Thursday, March 17, 2016

The Chicago Odyssey of Lester Biggs

After decades on the street, Lester Biggs was something of a fixture near Western Avenue. He spent most of each night hunting through north side alleys for discarded treasures, moving like an apparition in faded mismatched sneakers and a stained white lab coat. He was noticed by passersby but aggressively ignored, and his feet shuffled under the weight of their projected guilt and gratitude.

“Hey there doc,” said Gus, propping open the rear door of his diner with cardboard boxes and several black trash bags filled to bursting with kitchen refuse. They began this role-play several months earlier when Lester found the lab coat and showed up at Gus’s door. Prior to that he had worn a broken plastic hard-hat and orange safety vest during his construction worker period. He had been for varying lengths of time, a secret service agent securing the alley, a bible-carrying pastor and an off-duty patrolman, all based on props he discovered in his wanderings. But he took obvious delight at being a doctor. It called to something hidden away inside him.

You have the perfect life my friend,” Gus muttered under his breath. His own life lacked imagination, edgy variety. He couldn’t help but think about Lester’s complete lack of responsibility, at least as traditionally defined. But homelessness carried a set of burdens linked much more closely to survival. There was little margin for error. Perhaps mental illness was a shield from that truth.

“Making rounds Gus,” Lester blurted slowly, a sparkle in his eyes betraying the disconnect between his rich inner fantasy life and the harsh reality of his ongoing situation. His voice was child-like, exaggerated. He halted his forward motion when he spoke, as if his mind could process only one activity at a time with full intensity.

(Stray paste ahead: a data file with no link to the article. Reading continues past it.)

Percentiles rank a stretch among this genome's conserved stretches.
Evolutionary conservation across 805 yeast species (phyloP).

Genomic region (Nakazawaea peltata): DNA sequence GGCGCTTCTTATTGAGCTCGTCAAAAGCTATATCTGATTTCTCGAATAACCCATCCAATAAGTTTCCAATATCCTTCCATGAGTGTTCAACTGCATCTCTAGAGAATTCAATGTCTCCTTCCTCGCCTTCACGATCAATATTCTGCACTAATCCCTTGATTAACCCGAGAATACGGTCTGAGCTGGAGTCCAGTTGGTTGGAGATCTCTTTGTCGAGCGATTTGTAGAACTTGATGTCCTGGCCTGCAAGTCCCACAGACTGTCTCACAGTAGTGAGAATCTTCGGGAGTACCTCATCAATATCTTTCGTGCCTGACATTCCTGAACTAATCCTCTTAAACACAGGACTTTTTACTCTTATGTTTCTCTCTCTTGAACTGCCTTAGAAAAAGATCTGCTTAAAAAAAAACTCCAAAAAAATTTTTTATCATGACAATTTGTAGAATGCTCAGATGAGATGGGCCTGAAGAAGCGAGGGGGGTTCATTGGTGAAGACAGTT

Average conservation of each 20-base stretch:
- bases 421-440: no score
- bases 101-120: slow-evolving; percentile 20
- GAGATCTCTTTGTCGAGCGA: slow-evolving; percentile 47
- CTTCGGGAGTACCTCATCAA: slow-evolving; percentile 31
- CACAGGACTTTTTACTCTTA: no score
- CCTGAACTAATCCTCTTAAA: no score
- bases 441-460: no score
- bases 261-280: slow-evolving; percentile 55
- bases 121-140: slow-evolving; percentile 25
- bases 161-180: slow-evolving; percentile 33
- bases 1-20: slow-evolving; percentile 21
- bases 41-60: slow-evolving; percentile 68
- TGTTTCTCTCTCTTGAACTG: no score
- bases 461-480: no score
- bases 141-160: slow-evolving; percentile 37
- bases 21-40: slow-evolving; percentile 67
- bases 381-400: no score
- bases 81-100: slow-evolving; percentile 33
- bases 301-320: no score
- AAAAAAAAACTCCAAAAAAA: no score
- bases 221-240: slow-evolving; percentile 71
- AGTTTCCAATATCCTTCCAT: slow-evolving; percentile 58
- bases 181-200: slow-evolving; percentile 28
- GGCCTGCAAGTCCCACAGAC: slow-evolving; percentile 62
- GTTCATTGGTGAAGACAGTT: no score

“Take this one last,” said Gus, pointing to a small white plastic bag, loosely tied and carefully prepared. It was a daily routine. So much mandated waste. Such obvious need. And dignity demanded that Lester help Gus in order to be compensated for his efforts. This was no act of charity. He was taking out the trash.

Lester revealed a twinge of excitement in his broad smile. He carefully parked his shopping cart behind the restaurant so he could drag the waste to the execrable oozing green container. He lifted the heavy metal lid on the right half of the dumpster just enough to swing the first bag up and over the edge into the dark interior, then allowed the top to fall, swallowing the load with an echoing clang. He repeated the process until the bags and boxes were dispatched, then carefully placed the small white bag onto his cart. The gift ensured his survival for a few more days.

“You take care, my friend,” said Gus, waving as he swung the alley door behind him. The light that spilled from the open door winked out as the door slammed with a kerchunk into its heavy frame.

Alone in the dim light of the alley, Lester carefully unknotted the package from Gus. A couple of sandwiches, cold French fries and several pickle spears. And in a clear plastic bag, a book – “Ulysses” by James Joyce.

Lester opened to the first page and read, “Stately, plump Buck Mulligan came from the stair-head, bearing a bowl of lather on which a mirror and a razor lay crossed.”

He quickly committed the first and second pages to memory, tore the leaf from the book and saved it for a renewed purpose. He liked a book to become thinner as he read.

Stowing the book and food carefully beneath a blanket on his cart he turned and headed once more down the alley. Wobbling wheels and shuffling feet became the accompaniment to Lester’s journey, into orange cones of light and back into darkness, again and again and again.

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